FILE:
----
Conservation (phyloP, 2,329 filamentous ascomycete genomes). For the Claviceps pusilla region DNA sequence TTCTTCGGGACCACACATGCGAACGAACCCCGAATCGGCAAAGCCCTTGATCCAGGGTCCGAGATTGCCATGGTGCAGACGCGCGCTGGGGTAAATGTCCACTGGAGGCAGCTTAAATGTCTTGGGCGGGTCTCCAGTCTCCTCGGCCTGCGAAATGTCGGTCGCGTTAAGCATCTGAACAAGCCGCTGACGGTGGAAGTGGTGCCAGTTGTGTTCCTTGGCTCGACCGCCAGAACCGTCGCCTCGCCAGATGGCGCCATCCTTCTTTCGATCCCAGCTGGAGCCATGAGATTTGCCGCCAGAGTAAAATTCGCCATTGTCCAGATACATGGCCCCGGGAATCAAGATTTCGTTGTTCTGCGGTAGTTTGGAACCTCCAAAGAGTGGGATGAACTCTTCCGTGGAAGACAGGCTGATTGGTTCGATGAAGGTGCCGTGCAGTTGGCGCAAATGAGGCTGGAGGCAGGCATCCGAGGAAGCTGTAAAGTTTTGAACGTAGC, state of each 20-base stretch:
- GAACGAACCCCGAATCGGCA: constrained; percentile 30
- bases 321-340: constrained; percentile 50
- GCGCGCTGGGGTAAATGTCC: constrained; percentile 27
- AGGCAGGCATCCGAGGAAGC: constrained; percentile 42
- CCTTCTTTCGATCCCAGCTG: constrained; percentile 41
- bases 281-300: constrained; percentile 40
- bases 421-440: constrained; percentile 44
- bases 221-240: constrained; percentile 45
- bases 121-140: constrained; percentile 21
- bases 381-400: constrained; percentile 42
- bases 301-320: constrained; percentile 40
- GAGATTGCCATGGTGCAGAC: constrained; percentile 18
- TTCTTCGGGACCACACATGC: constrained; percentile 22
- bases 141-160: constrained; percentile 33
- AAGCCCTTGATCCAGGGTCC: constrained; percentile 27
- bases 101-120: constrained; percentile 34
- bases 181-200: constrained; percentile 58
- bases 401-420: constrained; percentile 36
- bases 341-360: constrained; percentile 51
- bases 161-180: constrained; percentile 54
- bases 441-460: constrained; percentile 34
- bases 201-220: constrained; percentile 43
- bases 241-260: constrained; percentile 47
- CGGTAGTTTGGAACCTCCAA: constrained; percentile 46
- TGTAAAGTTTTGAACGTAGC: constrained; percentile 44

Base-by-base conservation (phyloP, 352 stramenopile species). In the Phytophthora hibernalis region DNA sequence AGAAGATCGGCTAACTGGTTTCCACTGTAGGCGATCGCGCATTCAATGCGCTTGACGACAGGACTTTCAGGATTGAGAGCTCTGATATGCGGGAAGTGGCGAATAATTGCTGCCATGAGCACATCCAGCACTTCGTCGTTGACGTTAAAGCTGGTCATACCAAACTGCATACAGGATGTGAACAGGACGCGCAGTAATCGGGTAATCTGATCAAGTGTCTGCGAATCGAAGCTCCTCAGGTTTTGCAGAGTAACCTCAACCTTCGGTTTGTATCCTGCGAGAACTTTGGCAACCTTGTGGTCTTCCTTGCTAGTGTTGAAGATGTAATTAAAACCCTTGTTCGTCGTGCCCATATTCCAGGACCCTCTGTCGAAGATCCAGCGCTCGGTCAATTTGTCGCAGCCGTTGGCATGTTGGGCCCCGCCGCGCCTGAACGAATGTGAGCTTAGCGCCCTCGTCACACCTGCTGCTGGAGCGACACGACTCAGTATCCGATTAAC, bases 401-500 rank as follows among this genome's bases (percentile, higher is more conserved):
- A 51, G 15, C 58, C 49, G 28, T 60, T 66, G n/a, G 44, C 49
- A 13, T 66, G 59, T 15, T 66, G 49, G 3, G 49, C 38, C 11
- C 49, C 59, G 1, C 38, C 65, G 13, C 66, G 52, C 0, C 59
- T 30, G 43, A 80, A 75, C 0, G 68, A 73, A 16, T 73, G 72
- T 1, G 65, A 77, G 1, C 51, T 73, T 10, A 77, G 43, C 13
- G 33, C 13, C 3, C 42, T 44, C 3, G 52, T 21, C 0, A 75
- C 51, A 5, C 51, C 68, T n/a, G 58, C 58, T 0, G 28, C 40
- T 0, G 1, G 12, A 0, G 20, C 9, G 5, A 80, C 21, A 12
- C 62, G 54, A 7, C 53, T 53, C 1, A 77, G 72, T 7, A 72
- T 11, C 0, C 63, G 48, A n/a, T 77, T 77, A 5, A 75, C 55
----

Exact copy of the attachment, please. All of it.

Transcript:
Conservation (phyloP, 2,329 filamentous ascomycete genomes). For the Claviceps pusilla region DNA sequence TTCTTCGGGACCACACATGCGAACGAACCCCGAATCGGCAAAGCCCTTGATCCAGGGTCCGAGATTGCCATGGTGCAGACGCGCGCTGGGGTAAATGTCCACTGGAGGCAGCTTAAATGTCTTGGGCGGGTCTCCAGTCTCCTCGGCCTGCGAAATGTCGGTCGCGTTAAGCATCTGAACAAGCCGCTGACGGTGGAAGTGGTGCCAGTTGTGTTCCTTGGCTCGACCGCCAGAACCGTCGCCTCGCCAGATGGCGCCATCCTTCTTTCGATCCCAGCTGGAGCCATGAGATTTGCCGCCAGAGTAAAATTCGCCATTGTCCAGATACATGGCCCCGGGAATCAAGATTTCGTTGTTCTGCGGTAGTTTGGAACCTCCAAAGAGTGGGATGAACTCTTCCGTGGAAGACAGGCTGATTGGTTCGATGAAGGTGCCGTGCAGTTGGCGCAAATGAGGCTGGAGGCAGGCATCCGAGGAAGCTGTAAAGTTTTGAACGTAGC, state of each 20-base stretch:
- GAACGAACCCCGAATCGGCA: constrained; percentile 30
- bases 321-340: constrained; percentile 50
- GCGCGCTGGGGTAAATGTCC: constrained; percentile 27
- AGGCAGGCATCCGAGGAAGC: constrained; percentile 42
- CCTTCTTTCGATCCCAGCTG: constrained; percentile 41
- bases 281-300: constrained; percentile 40
- bases 421-440: constrained; percentile 44
- bases 221-240: constrained; percentile 45
- bases 121-140: constrained; percentile 21
- bases 381-400: constrained; percentile 42
- bases 301-320: constrained; percentile 40
- GAGATTGCCATGGTGCAGAC: constrained; percentile 18
- TTCTTCGGGACCACACATGC: constrained; percentile 22
- bases 141-160: constrained; percentile 33
- AAGCCCTTGATCCAGGGTCC: constrained; percentile 27
- bases 101-120: constrained; percentile 34
- bases 181-200: constrained; percentile 58
- bases 401-420: constrained; percentile 36
- bases 341-360: constrained; percentile 51
- bases 161-180: constrained; percentile 54
- bases 441-460: constrained; percentile 34
- bases 201-220: constrained; percentile 43
- bases 241-260: constrained; percentile 47
- CGGTAGTTTGGAACCTCCAA: constrained; percentile 46
- TGTAAAGTTTTGAACGTAGC: constrained; percentile 44

Base-by-base conservation (phyloP, 352 stramenopile species). In the Phytophthora hibernalis region DNA sequence AGAAGATCGGCTAACTGGTTTCCACTGTAGGCGATCGCGCATTCAATGCGCTTGACGACAGGACTTTCAGGATTGAGAGCTCTGATATGCGGGAAGTGGCGAATAATTGCTGCCATGAGCACATCCAGCACTTCGTCGTTGACGTTAAAGCTGGTCATACCAAACTGCATACAGGATGTGAACAGGACGCGCAGTAATCGGGTAATCTGATCAAGTGTCTGCGAATCGAAGCTCCTCAGGTTTTGCAGAGTAACCTCAACCTTCGGTTTGTATCCTGCGAGAACTTTGGCAACCTTGTGGTCTTCCTTGCTAGTGTTGAAGATGTAATTAAAACCCTTGTTCGTCGTGCCCATATTCCAGGACCCTCTGTCGAAGATCCAGCGCTCGGTCAATTTGTCGCAGCCGTTGGCATGTTGGGCCCCGCCGCGCCTGAACGAATGTGAGCTTAGCGCCCTCGTCACACCTGCTGCTGGAGCGACACGACTCAGTATCCGATTAAC, bases 401-500 rank as follows among this genome's bases (percentile, higher is more conserved):
- A 51, G 15, C 58, C 49, G 28, T 60, T 66, G n/a, G 44, C 49
- A 13, T 66, G 59, T 15, T 66, G 49, G 3, G 49, C 38, C 11
- C 49, C 59, G 1, C 38, C 65, G 13, C 66, G 52, C 0, C 59
- T 30, G 43, A 80, A 75, C 0, G 68, A 73, A 16, T 73, G 72
- T 1, G 65, A 77, G 1, C 51, T 73, T 10, A 77, G 43, C 13
- G 33, C 13, C 3, C 42, T 44, C 3, G 52, T 21, C 0, A 75
- C 51, A 5, C 51, C 68, T n/a, G 58, C 58, T 0, G 28, C 40
- T 0, G 1, G 12, A 0, G 20, C 9, G 5, A 80, C 21, A 12
- C 62, G 54, A 7, C 53, T 53, C 1, A 77, G 72, T 7, A 72
- T 11, C 0, C 63, G 48, A n/a, T 77, T 77, A 5, A 75, C 55